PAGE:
Band Camp Hits Right Note in Jamaica
COCONUT CREEK, Fla. (Aug. 6, 2009) – The mission: Deliver instruments, pair Texas and Jamaica band students for a five-day camp, and perform a 90-minute concert on the last day. Impossible? Not if it’s Food For The Poor’s “Musical Journey of Hope.” One student called the experience a week of small miracles.
On the first day of camp, many of the students in Jamaica had never picked up an instrument, much less tackled a musical arrangement. And some of the students could play music, but had never been introduced to reading sheet music or learning the technical aspects of playing in a group. But the message was even greater than the music that resulted.
“The impact of music is tremendously important to these students in Jamaica. It is a way for them to escape the day-to-day struggles, and it leads them out of gangs and into a more useful life,” said Robin Mahfood, President/CEO of Food For The Poor. “The band that plays the music not only changes those in the band, it begins to influence the whole community.”
The project began when students from the Strake Jesuit College Preparatory band in Houston, Texas, and two neighboring schools decided to raise money to outfit a complete 40-piece band.
They donated the money to the Florida-based charity Food For The Poor that, in turn, equipped the boys at St. George’s College Jesuit High School in Kingston.
The Texas students decided to deliver the instruments in person, and give the gift of their time as well through a band camp. But the Texas students noted they got just as much back, or more, from the students in Jamaica.
“It has been just amazing,” said John Halbach, a flute player from Pope John XXIII in Houston. “The students were so kind, and they really enjoyed the passion of the music. What they gave us, and what we gave them, was both sides of the passion of the music.”
Renowned musician and instructor Winston “Sparrow” Martin, music director for the Alpha Boys School in Kingston, led the band camp.
“I have played music all over the world,” Martin said. “These students come from two different cultures. It’s good to see young people trying to bring our music together in the world. When you’re going to play music, it doesn’t matter where you’re from -- when they play together you can see they understand each other.”
St. George’s College has many students who live in communities that deal with the inner city influences of violence, guns and drugs. Music is an outlet that can make a difference.
“We have found in Jamaica that music unites, it always unites,” said Margaret Campbell, principal of St. George’s College, which is adding band to its curriculum this fall. “We are very humbled the Texas students would take the time to come here and bring the musical instruments. The music will serve, I’m hoping, as a source of unity among the students themselves, and will mushroom out into the wider community.”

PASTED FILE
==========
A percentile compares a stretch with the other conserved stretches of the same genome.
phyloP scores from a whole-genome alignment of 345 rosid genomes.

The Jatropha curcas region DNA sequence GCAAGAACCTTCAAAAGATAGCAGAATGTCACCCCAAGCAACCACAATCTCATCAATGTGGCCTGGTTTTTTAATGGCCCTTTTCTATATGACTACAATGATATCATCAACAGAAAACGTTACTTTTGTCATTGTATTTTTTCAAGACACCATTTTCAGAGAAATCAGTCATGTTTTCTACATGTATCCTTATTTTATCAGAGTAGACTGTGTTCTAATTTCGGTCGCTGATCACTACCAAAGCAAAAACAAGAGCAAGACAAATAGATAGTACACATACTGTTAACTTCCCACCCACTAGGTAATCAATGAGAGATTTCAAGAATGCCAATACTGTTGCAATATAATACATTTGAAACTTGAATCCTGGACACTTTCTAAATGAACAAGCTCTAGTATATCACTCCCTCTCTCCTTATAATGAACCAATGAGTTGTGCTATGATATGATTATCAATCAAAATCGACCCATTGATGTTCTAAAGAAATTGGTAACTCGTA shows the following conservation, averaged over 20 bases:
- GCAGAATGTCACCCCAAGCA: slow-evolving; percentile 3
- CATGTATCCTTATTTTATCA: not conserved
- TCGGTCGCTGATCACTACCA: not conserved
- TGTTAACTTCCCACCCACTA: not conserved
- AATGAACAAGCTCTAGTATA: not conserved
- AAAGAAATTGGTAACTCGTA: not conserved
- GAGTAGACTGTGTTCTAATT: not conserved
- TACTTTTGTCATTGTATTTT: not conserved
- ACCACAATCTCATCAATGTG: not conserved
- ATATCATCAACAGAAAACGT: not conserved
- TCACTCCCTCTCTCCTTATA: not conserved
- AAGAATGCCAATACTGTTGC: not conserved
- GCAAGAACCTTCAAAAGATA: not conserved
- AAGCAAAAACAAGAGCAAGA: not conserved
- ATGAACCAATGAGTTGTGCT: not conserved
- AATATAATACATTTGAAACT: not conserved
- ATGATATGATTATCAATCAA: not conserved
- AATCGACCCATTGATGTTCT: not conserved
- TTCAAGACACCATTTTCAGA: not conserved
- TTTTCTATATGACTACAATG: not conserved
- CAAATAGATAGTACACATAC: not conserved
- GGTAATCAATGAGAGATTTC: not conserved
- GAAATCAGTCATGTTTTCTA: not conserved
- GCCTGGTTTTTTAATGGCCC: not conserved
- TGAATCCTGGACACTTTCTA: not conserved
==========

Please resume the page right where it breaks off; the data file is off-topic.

Some of the students from Jamaica who participated in the final performance echoed Campbell’s thoughts.
“Playing in the band really has encouraged me to be a better member in every way,” said Bancroft Biggs, a member of the Marching Eagles Drum and Bugles Corp. “What this does is takes the students off the road and takes them away from being involved in any violence.”
One Texas student told how he and his mother were looking through the pages of the Food For The Poor gift catalogue, when he spotted the band instruments and was inspired to raise money.
“This has been an amazing week,” said John Culbreth, a student at Strake. “There are small miracles happening inside of here.”
Many children in the United States take for granted the opportunity to learn to play a musical instrument and join their school’s marching band. For poor children in the Caribbean and Latin America, it is only a dream. Through its gift catalogue, Food For The Poor offers the gift of music – everything from a snare drum for a child to instruments for an entire marching band. For more information, visit www.FoodForThePoor.org/giftsforchildren.
Food For The Poor, the largest international relief and development organization in the nation, does much more than feed millions of hungry poor in 17 countries of the Caribbean and Latin America. We provide emergency relief assistance, clean water, medicines, educational materials, homes, support for orphans and the aged, skills training and micro-enterprise development assistance, with more than 96 percent of all donations going directly to programs that help the poor.
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